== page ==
Khoa expected that the works on site clearance can be completely finished by the end of this year for the project's construction to start in the third quarter of 2021.

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Site clearance is taking place on a large scale in District 3 and Tan Binh District, Ho Chi Minh City to serve the construction of the Ben Thanh – Tham Luong metro line, the second of its kind in the city.

Ho Chi Minh City’s metro line No. 2 is designed to run about 12 kilometers from Ben Thanh Market in District 1, through District 3, District 10, Tan Binh District and Tan Phu District, to Tham Luong Bridge in District 12.

The project, approved in 2010, has been repeatedly delayed due to sluggish ground clearance and problems with capital disbursement.

Ho Chi Minh City is urgently wrapping up the project’s site clearance so that demolition works can commence in October.

It is estimated that about 600 households along Cach Mang Thang Tam Street in District 3 and Truong Chinh Street in Tan Binh District will have parts of or their houses destroyed for the site clearance.

Houses on Truong Chinh Street in Tan Binh District, Ho Chi Minh City, are demolished for the construction of metro line No. 2. Photo: T.T.D. / Tuoi Tre
Houses on Truong Chinh Street in Tan Binh District, Ho Chi Minh City, are partially demolished for the construction of the city's metro line No. 2. Photo: T.T.D. / Tuoi Tre

Tran Thi Bach Dao, the owner of a residence at 13 Truong Chinh Street in Ward 11, Tan Binh District, said that her house was reduced by almost a half of its original size.

Dao said she first heard about the metro project in 2012, but it was not until 2017 that she got the very first offer of ground compensation for the site clearance.

After several discussions with the local authorities, her family eventually accepted the compensation rate of VND150 million (US$6,475) per square meter earlier this year and have resized their house from 88 square meters to 48 square meters to make way for the project.

“Anyway, this is a key road project. Its completion will also benefit my family so we quickly agreed [to the offer],” Dao said.

Unlike Dao’s, Pham Phan Phuoc Hai’s house at 23 Truong Chinh Street in the same ward is scheduled to be knocked down almost completely.

The house, which will be left with only 1.2 square meters from its original total area of 40 square meters, will soon become uninhabitable.

Houses on Cach Mang Thang Tam Street in Tan Binh District, Ho Chi Minh City, are demolished for the construction of metro line No. 2. Photo: T.T.D. / Tuoi Tre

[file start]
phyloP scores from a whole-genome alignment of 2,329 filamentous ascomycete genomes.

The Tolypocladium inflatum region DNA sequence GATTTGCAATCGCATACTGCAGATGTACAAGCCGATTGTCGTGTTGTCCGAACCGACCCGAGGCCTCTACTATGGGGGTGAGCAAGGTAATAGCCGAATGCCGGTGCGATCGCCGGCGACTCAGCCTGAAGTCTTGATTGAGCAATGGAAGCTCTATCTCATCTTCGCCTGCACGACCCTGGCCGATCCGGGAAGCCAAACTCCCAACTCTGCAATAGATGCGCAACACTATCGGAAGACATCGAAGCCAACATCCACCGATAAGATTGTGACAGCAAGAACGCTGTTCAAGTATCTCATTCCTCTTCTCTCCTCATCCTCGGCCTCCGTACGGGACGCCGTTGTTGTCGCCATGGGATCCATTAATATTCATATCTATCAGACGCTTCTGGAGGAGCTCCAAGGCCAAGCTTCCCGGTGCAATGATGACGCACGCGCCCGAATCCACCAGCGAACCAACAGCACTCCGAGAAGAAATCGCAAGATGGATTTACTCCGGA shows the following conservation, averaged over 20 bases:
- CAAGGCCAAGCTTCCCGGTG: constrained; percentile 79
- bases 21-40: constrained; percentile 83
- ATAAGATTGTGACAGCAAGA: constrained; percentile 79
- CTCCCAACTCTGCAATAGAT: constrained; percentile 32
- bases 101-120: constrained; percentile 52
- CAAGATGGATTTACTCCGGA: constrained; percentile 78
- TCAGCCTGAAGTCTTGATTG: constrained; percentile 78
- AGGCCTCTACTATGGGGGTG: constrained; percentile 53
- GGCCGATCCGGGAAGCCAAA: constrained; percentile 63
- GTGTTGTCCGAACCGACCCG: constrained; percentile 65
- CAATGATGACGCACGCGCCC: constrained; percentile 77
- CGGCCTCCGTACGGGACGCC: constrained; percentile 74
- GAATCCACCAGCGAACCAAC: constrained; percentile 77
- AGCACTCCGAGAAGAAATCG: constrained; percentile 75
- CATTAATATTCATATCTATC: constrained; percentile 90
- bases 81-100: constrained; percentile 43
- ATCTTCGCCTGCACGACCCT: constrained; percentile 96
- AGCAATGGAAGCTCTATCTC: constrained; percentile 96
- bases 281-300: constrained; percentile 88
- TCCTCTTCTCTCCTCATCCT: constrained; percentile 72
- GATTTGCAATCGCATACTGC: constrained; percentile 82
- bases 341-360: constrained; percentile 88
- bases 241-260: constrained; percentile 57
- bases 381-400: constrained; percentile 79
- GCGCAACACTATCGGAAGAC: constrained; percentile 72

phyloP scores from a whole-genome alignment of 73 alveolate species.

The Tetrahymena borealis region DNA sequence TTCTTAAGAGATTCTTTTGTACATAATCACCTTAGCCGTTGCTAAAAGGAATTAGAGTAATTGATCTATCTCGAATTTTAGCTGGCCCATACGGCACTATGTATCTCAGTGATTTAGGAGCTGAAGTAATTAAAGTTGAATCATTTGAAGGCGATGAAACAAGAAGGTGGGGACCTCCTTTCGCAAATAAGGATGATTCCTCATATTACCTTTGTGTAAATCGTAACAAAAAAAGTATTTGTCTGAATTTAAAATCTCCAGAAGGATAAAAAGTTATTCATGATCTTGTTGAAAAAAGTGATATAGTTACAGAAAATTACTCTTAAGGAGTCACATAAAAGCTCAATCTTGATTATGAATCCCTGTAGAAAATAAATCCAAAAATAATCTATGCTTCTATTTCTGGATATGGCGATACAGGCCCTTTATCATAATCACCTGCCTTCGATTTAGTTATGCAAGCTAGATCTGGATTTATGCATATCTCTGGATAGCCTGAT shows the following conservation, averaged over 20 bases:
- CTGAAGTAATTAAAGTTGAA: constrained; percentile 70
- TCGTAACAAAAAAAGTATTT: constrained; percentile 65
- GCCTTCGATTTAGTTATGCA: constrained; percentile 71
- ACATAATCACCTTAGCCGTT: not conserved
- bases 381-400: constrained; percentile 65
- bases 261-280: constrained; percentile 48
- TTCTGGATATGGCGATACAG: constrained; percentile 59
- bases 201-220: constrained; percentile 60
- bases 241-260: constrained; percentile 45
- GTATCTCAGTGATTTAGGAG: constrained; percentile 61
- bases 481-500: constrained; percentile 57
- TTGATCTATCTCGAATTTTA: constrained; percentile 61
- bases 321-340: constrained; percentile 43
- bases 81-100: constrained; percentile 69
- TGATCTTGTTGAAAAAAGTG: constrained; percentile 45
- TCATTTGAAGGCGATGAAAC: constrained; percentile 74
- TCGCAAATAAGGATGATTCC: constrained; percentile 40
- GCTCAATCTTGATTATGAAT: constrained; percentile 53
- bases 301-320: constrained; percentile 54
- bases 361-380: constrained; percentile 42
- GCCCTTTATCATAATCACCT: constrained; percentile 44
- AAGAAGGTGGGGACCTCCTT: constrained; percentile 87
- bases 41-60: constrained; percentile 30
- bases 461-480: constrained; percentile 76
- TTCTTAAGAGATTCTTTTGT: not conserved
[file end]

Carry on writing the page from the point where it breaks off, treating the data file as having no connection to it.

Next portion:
Houses on Cach Mang Thang Tam Street in Tan Binh District, Ho Chi Minh City, are demolished for the construction of the city's metro line No. 2. Photo: T.T.D. / Tuoi Tre

Hai is looking to buy a new house in the city’s suburb as the clearance compensation amount is not enough for his family to find an equivalent residence near their current place.

The ground clearance also means Hai will have to rebuild his family’s heirloom business of selling traditional medicine from scratch as many customers will find it difficult to access his new place.

As many as 324 out of 356 households in the areas to be cleared for the construction of the Ben Thanh – Tham Luong metro line in Tan Binh District have given a nod to the offers for the site clearance, according to Nguyen Tan Tai, head of the district’s board for clearance compensation.

Tai said that in June, the district handed over cleared grounds for the construction of two out of six terminals planned for Tan Binh.

The district plans to hand over three more cleared sites at the Bay Hien intersection, on Nguyen Hong Dao Street, and at the Ba Queo fork in September, and one more on Pham Van Hai Street by the final quarter of this year.

An aerial view of the Bay Hien intersection, which is in the site clearance plan for the construction of metro line No. 2, in Tan Binh District, Ho Chi Minh City. Photo: Tu Trung / Tuoi Tre
An aerial view of the Bay Hien intersection, planned to be partially cleared for the construction of metro line No. 2, in Tan Binh District, Ho Chi Minh City. Photo: Tu Trung / Tuoi Tre

Households affected by the site clearance can select two options for resettlement, according to Tai.

The first option is to move into an apartment in one of the three apartment buildings — Bau Cat and Tan Tru in Tan Binh District and Tan Thoi Nhat in adjacent District 12.

The other choice is to receive an additional five percent to the clearance compensation offer to buy new houses in other places.

So far, 50 households in Tan Binh have chosen the second option while seven have considered the first one, Tai said.

In addition to those in Tan Binh District, the investor has taken over the grounds for the construction of some terminals in District 10 and Tan Phu District as of Friday, according to Le Van Khoa, director of the management board of the metro line No. 2.

Khoa expected that the works on site clearance can be completely finished by the end of this year for the project's construction to start in the third quarter of 2021.